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With the rise of ChatGPT, how are universities planning on assessing students this year?

The software can produce essays on almost any topic in seconds, causing worry among colleges about academic integrity.

AS UNIVERSITIES AROUND the country prepare for assessment season, students and lecturers are facing major changes to how they learn and teach due to the rise of AI software which can produce essays in seconds.

ChatGPT, which was launched in December, is perhaps the best-known example of such software, but tech giants such as Google and Microsoft have launched their own AI tools in an attempt to maintain dominance of the web-search industry.

ChatGPT takes the form of a chatbot which responds to commands and prompts such as explaining scientific concepts, writing scenes for a play, summarising lengthy articles or even writing lines of computer code.

The bot’s abilities go so far as to be capable of mimicking the writing styles of various newspapers and poets, which has startled educators.

Universities have been accused of overreacting to the advent of ChatGPT by replacing take-home assignments with in-person exams, to preserve academic integrity and ensure students are submitting their own work.

Dr Dónal Mulligan, a lecturer and researcher in DCU’s School of Communications, said that an “arms race” of ensuring students are not using AI to write assignments for them is not necessarily the most productive response.

Speaking to The Journal, Mulligan said he understands why the reaction of colleges to this new technology has been so strong, because it poses a threat to the institutions’ ability to “stand over the results we give to people.

“You now have the panic response of going back to the exam because it can at least be invigilated whereas these things [cannot].”

But he said “it’s going to become a part of lots of people’s lives, it’s going to become a direct part of people’s jobs.

“So the idea that the answer to this is somehow to ignore it or lock it away is, I think, a little bit too short sighted.”

Lockdown assessments

When college campuses closed due to the Covid-19 lockdowns, assessments were shifted online, in many cases to open-book exams or essays. Some inventive forms of assessing students which were introduced out of necessity “turned out to be a pretty good model for assessing lots of different things”, Mulligan said, but ChatGPT and tools like it have “thrown a spanner in that”.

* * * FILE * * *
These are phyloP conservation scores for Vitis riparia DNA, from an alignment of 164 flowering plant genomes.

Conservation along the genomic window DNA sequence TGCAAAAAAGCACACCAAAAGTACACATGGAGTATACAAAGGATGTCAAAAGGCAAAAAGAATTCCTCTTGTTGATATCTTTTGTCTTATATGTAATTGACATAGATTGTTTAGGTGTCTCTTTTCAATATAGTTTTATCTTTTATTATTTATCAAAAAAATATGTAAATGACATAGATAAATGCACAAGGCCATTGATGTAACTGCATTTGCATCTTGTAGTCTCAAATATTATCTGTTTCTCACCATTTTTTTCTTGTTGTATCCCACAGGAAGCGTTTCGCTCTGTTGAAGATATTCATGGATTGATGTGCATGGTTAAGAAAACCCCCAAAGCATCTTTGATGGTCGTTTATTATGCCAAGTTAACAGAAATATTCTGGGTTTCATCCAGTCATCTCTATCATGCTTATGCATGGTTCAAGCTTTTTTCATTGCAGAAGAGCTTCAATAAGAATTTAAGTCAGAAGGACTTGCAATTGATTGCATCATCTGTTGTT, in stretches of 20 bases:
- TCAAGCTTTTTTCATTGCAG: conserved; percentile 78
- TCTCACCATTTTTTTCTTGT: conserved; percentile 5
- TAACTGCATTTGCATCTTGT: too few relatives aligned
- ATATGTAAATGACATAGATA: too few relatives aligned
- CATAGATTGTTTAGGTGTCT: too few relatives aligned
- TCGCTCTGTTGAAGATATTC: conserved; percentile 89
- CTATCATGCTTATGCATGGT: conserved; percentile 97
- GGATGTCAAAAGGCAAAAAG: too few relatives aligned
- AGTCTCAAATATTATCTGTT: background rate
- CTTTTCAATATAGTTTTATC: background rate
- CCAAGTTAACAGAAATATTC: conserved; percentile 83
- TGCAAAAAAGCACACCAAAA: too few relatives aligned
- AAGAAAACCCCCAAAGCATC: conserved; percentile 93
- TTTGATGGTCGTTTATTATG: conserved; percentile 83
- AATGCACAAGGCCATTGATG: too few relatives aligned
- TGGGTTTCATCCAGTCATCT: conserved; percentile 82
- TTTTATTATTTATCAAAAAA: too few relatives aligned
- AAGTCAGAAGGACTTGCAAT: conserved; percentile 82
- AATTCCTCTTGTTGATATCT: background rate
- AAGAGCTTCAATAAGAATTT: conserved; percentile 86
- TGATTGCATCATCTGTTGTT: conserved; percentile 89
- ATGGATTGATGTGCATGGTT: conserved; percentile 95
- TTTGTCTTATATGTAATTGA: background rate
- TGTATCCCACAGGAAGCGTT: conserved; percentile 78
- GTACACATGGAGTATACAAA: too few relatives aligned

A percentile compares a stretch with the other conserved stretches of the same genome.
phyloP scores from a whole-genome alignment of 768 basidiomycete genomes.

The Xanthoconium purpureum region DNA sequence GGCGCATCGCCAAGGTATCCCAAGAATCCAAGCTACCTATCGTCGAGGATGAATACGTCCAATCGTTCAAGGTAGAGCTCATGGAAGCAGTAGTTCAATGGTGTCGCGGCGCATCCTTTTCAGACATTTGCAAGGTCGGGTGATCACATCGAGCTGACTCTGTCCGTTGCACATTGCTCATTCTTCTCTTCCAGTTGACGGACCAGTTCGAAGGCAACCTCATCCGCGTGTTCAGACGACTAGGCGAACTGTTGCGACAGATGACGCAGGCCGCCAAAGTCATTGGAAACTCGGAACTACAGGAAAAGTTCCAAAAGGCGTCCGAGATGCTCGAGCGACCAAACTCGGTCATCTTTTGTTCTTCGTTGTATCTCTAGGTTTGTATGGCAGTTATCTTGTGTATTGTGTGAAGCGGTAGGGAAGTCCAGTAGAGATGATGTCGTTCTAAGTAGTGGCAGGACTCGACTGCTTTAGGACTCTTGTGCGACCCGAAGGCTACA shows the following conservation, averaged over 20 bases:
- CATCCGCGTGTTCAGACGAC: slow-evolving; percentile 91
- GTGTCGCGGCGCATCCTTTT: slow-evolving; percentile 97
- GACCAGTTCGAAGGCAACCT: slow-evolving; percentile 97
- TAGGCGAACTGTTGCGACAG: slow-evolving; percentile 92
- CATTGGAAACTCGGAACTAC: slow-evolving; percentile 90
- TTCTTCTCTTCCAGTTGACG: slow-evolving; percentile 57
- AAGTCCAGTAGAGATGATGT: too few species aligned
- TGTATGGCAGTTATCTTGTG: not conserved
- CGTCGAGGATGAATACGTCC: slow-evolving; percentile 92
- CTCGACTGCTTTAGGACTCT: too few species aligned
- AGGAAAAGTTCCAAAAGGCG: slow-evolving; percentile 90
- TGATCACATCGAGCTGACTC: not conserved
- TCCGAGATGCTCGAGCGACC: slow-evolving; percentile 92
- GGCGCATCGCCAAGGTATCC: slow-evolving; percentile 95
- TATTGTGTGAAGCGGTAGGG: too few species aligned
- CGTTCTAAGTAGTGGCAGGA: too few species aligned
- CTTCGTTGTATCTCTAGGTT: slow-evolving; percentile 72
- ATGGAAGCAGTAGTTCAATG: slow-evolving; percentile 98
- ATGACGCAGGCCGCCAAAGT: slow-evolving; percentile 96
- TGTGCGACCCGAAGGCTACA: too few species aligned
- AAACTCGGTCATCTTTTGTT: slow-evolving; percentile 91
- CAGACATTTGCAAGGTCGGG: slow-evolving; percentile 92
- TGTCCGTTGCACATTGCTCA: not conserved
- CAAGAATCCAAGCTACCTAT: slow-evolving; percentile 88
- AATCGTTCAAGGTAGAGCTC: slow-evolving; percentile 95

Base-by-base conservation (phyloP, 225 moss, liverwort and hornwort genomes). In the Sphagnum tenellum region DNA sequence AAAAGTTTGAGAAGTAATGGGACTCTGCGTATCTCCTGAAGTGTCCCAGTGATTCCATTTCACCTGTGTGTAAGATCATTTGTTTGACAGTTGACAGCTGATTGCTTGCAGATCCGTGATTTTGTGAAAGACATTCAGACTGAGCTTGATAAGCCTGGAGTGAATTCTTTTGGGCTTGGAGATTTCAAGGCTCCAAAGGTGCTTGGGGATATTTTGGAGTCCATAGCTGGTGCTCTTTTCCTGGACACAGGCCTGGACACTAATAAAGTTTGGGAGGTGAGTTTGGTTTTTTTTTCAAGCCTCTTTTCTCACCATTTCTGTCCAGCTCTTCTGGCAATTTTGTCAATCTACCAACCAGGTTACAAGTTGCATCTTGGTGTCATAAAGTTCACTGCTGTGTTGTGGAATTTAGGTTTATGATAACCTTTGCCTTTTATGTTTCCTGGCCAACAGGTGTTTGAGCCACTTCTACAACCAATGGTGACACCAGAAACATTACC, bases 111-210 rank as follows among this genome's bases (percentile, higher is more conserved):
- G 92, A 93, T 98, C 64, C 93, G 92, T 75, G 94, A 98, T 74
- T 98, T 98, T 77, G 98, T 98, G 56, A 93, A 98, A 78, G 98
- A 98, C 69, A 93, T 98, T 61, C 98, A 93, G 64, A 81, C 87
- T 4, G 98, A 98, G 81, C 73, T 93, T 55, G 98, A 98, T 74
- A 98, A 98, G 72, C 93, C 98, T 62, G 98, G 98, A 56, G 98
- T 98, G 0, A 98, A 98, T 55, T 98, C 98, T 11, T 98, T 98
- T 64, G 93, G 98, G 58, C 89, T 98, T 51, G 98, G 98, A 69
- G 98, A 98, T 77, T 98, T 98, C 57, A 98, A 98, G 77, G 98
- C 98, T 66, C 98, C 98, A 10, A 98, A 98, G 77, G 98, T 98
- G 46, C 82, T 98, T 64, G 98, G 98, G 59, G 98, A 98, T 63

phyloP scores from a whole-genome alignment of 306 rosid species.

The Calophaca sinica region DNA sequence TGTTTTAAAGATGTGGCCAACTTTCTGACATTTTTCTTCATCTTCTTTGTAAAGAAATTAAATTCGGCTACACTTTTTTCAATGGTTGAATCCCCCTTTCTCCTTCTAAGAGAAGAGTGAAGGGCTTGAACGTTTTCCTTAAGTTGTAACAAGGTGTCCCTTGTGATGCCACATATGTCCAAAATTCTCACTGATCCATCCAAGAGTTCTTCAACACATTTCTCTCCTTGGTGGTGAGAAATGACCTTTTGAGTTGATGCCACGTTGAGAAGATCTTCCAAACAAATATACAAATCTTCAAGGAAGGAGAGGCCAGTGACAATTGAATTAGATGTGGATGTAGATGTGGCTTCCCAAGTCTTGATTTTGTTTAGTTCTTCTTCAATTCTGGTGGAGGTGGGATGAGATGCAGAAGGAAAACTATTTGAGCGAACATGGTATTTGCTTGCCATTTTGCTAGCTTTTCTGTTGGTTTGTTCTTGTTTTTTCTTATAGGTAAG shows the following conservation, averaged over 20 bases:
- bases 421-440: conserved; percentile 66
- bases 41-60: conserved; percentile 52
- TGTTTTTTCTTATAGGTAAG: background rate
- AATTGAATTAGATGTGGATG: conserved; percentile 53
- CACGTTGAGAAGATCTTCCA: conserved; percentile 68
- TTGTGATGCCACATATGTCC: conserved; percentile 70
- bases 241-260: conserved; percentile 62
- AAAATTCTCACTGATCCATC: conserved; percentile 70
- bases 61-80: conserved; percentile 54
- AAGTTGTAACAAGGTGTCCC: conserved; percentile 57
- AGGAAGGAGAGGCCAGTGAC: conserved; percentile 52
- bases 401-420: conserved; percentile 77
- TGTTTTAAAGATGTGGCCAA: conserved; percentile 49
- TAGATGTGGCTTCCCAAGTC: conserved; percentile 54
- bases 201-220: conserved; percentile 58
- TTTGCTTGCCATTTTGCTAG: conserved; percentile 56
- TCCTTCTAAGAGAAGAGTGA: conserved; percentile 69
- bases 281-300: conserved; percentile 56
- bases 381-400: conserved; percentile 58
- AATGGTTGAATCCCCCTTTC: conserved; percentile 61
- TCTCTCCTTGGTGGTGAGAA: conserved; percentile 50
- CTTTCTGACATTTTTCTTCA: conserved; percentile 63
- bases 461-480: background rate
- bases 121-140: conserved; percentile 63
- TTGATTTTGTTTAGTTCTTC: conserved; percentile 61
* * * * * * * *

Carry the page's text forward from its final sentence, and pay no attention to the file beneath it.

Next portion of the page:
After ChatGPT was launched, it quickly became apparent that it was not flawless – if you ask it who the Taoiseach of Ireland is, for example, it will tell you it’s Micheál Martin. That’s because the bot’s information cutoff point is currently September 2021.

But beyond factual inaccuracy, ChatGPT does not have the ability to perform reasoning or logic, Stephen O’Riordan, the Education Officer at UCC Students’ Union, said that lecturers must be “aware of where the pitfalls in these technologies are.”

He told The Journal: “It would better inform design of assessment to actually assess students’ skills on reasoning, on higher-order learning, on the things, really, that assessment should be for in the first place.”

Mulligan added that DCU, as a member of the European Consortium of Innovative Universities, is “trying to integrate this as a teaching tool itself”. Students could be asked, for example, to generate a piece of writing by ChatGPT and then critique it.

O’Riordan added told that “it would be a shame to see like a regression in the kind of developments we’ve made in continuous assessment.”

He said he’s concerned that in “the rush to kind of have the security of the exams and have the academic integrity of the exams”, that colleges won’t look for “the best form of assessment” for students.

Blocking access

Some educational institutions, including New York state’s Department of Education and Sciences Po university in Paris, have responded by blocking access to ChatGPT.

A spokesperson for Trinity College said it does not plan to impose a similar ban: “The university has not sought to block the use of AI-text generators but will continue to support teaching staff in considering how to mitigate the threat posed to the integrity of assessments and how to equip students to use these emerging technologies responsibly.

“Trinity has briefed teaching staff on the potential challenges posed by AI-text generators to some forms of assessment and invited them to make changes to assessments as necessary in light of these potential challenges.”

However, in O’Riordan’s experience, artificial intelligence is “like Voldemort – no one wants to talk about it.”


Some 78,025 people have applied to the CAO this year, an increase of 13 applicants on the previous year.

Applications to further education courses and apprenticeships were included in the CAO portal for the first time last year.

The number of mature applicants was down just over 10% from last year, from 6,587 to 5,904.

Some 9,913 applicants indicated that they wish to be considered for the Disability Access Route to Education (DARE) – an increase of 1,200 from last year.

8,624 applicants indicated that they wish to be considered for the Higher Education Access Route (HEAR) – a decrease of 623 from 2022.

Higher Education Minister Simon Harris has announced a rake of new third-level places in recent years to address growing demand, but his approach has been criticised.

The Irish Pharmacy Union was critical of his announcement of over 1,000 places last June, saying there had been a “failure” and “inexplicable oversight” to include any additional spaces for pharmacy students today’s list.

Universities have also said that adding new places without additional resources is not sustainable.

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